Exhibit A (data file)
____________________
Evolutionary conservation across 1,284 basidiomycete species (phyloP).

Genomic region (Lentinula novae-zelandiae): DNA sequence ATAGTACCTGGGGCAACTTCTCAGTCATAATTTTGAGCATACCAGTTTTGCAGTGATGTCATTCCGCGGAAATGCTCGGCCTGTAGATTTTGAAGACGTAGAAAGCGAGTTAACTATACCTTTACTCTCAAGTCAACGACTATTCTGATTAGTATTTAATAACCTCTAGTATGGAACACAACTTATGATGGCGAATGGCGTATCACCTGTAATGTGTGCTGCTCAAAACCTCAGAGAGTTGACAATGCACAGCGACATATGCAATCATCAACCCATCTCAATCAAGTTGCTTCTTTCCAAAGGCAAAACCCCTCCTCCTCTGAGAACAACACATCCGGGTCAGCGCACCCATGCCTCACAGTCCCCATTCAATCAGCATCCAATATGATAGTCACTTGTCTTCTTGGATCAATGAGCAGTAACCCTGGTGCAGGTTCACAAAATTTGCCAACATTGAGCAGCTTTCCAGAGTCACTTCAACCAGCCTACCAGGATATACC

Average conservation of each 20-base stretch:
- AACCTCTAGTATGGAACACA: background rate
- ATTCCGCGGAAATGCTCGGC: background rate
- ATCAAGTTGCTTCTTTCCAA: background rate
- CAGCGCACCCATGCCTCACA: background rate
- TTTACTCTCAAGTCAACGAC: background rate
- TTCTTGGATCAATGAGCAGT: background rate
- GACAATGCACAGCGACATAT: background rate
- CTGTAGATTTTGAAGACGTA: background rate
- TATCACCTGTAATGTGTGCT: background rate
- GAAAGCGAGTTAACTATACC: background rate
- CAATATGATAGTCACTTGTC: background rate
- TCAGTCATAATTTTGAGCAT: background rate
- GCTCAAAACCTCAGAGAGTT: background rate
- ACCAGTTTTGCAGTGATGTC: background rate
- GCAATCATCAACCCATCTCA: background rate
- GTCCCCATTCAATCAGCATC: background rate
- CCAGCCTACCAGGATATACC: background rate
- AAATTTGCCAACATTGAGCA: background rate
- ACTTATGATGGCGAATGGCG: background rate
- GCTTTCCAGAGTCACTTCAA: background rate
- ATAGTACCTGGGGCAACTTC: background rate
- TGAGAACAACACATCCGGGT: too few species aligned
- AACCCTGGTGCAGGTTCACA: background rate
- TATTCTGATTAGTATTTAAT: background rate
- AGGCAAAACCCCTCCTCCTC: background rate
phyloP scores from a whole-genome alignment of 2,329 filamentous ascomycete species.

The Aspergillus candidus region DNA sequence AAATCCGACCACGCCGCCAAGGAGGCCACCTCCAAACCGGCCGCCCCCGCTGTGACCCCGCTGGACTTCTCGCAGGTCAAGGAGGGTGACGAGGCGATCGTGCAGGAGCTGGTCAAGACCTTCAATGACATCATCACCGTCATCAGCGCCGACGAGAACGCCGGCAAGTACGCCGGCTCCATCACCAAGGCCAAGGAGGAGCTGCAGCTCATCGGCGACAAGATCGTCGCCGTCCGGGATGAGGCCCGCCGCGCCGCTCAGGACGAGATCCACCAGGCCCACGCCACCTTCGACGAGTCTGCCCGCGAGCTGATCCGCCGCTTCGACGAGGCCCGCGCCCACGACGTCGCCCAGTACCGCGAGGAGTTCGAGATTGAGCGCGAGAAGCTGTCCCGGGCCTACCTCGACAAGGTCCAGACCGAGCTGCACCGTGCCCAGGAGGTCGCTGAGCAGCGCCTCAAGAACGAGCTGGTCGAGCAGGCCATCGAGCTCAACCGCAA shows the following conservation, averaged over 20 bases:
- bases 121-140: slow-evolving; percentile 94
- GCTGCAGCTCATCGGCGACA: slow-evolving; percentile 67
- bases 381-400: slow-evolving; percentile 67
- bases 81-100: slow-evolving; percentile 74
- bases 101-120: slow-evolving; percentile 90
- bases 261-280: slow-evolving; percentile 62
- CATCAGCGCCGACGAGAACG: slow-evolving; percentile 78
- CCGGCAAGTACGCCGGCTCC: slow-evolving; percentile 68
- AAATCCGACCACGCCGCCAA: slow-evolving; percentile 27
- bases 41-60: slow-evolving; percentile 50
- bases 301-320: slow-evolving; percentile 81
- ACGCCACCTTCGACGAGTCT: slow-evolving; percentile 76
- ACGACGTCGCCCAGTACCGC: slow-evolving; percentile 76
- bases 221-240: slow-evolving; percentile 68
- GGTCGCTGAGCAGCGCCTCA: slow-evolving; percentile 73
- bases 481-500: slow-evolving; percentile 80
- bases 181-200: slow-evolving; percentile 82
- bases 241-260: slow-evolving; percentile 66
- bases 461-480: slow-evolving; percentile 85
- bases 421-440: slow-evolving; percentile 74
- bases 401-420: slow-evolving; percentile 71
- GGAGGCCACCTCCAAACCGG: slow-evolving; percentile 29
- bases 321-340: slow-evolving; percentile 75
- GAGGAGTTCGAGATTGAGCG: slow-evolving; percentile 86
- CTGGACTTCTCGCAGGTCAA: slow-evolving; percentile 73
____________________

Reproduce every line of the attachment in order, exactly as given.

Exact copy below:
Evolutionary conservation across 1,284 basidiomycete species (phyloP).

Genomic region (Lentinula novae-zelandiae): DNA sequence ATAGTACCTGGGGCAACTTCTCAGTCATAATTTTGAGCATACCAGTTTTGCAGTGATGTCATTCCGCGGAAATGCTCGGCCTGTAGATTTTGAAGACGTAGAAAGCGAGTTAACTATACCTTTACTCTCAAGTCAACGACTATTCTGATTAGTATTTAATAACCTCTAGTATGGAACACAACTTATGATGGCGAATGGCGTATCACCTGTAATGTGTGCTGCTCAAAACCTCAGAGAGTTGACAATGCACAGCGACATATGCAATCATCAACCCATCTCAATCAAGTTGCTTCTTTCCAAAGGCAAAACCCCTCCTCCTCTGAGAACAACACATCCGGGTCAGCGCACCCATGCCTCACAGTCCCCATTCAATCAGCATCCAATATGATAGTCACTTGTCTTCTTGGATCAATGAGCAGTAACCCTGGTGCAGGTTCACAAAATTTGCCAACATTGAGCAGCTTTCCAGAGTCACTTCAACCAGCCTACCAGGATATACC

Average conservation of each 20-base stretch:
- AACCTCTAGTATGGAACACA: background rate
- ATTCCGCGGAAATGCTCGGC: background rate
- ATCAAGTTGCTTCTTTCCAA: background rate
- CAGCGCACCCATGCCTCACA: background rate
- TTTACTCTCAAGTCAACGAC: background rate
- TTCTTGGATCAATGAGCAGT: background rate
- GACAATGCACAGCGACATAT: background rate
- CTGTAGATTTTGAAGACGTA: background rate
- TATCACCTGTAATGTGTGCT: background rate
- GAAAGCGAGTTAACTATACC: background rate
- CAATATGATAGTCACTTGTC: background rate
- TCAGTCATAATTTTGAGCAT: background rate
- GCTCAAAACCTCAGAGAGTT: background rate
- ACCAGTTTTGCAGTGATGTC: background rate
- GCAATCATCAACCCATCTCA: background rate
- GTCCCCATTCAATCAGCATC: background rate
- CCAGCCTACCAGGATATACC: background rate
- AAATTTGCCAACATTGAGCA: background rate
- ACTTATGATGGCGAATGGCG: background rate
- GCTTTCCAGAGTCACTTCAA: background rate
- ATAGTACCTGGGGCAACTTC: background rate
- TGAGAACAACACATCCGGGT: too few species aligned
- AACCCTGGTGCAGGTTCACA: background rate
- TATTCTGATTAGTATTTAAT: background rate
- AGGCAAAACCCCTCCTCCTC: background rate
phyloP scores from a whole-genome alignment of 2,329 filamentous ascomycete species.

The Aspergillus candidus region DNA sequence AAATCCGACCACGCCGCCAAGGAGGCCACCTCCAAACCGGCCGCCCCCGCTGTGACCCCGCTGGACTTCTCGCAGGTCAAGGAGGGTGACGAGGCGATCGTGCAGGAGCTGGTCAAGACCTTCAATGACATCATCACCGTCATCAGCGCCGACGAGAACGCCGGCAAGTACGCCGGCTCCATCACCAAGGCCAAGGAGGAGCTGCAGCTCATCGGCGACAAGATCGTCGCCGTCCGGGATGAGGCCCGCCGCGCCGCTCAGGACGAGATCCACCAGGCCCACGCCACCTTCGACGAGTCTGCCCGCGAGCTGATCCGCCGCTTCGACGAGGCCCGCGCCCACGACGTCGCCCAGTACCGCGAGGAGTTCGAGATTGAGCGCGAGAAGCTGTCCCGGGCCTACCTCGACAAGGTCCAGACCGAGCTGCACCGTGCCCAGGAGGTCGCTGAGCAGCGCCTCAAGAACGAGCTGGTCGAGCAGGCCATCGAGCTCAACCGCAA shows the following conservation, averaged over 20 bases:
- bases 121-140: slow-evolving; percentile 94
- GCTGCAGCTCATCGGCGACA: slow-evolving; percentile 67
- bases 381-400: slow-evolving; percentile 67
- bases 81-100: slow-evolving; percentile 74
- bases 101-120: slow-evolving; percentile 90
- bases 261-280: slow-evolving; percentile 62
- CATCAGCGCCGACGAGAACG: slow-evolving; percentile 78
- CCGGCAAGTACGCCGGCTCC: slow-evolving; percentile 68
- AAATCCGACCACGCCGCCAA: slow-evolving; percentile 27
- bases 41-60: slow-evolving; percentile 50
- bases 301-320: slow-evolving; percentile 81
- ACGCCACCTTCGACGAGTCT: slow-evolving; percentile 76
- ACGACGTCGCCCAGTACCGC: slow-evolving; percentile 76
- bases 221-240: slow-evolving; percentile 68
- GGTCGCTGAGCAGCGCCTCA: slow-evolving; percentile 73
- bases 481-500: slow-evolving; percentile 80
- bases 181-200: slow-evolving; percentile 82
- bases 241-260: slow-evolving; percentile 66
- bases 461-480: slow-evolving; percentile 85
- bases 421-440: slow-evolving; percentile 74
- bases 401-420: slow-evolving; percentile 71
- GGAGGCCACCTCCAAACCGG: slow-evolving; percentile 29
- bases 321-340: slow-evolving; percentile 75
- GAGGAGTTCGAGATTGAGCG: slow-evolving; percentile 86
- CTGGACTTCTCGCAGGTCAA: slow-evolving; percentile 73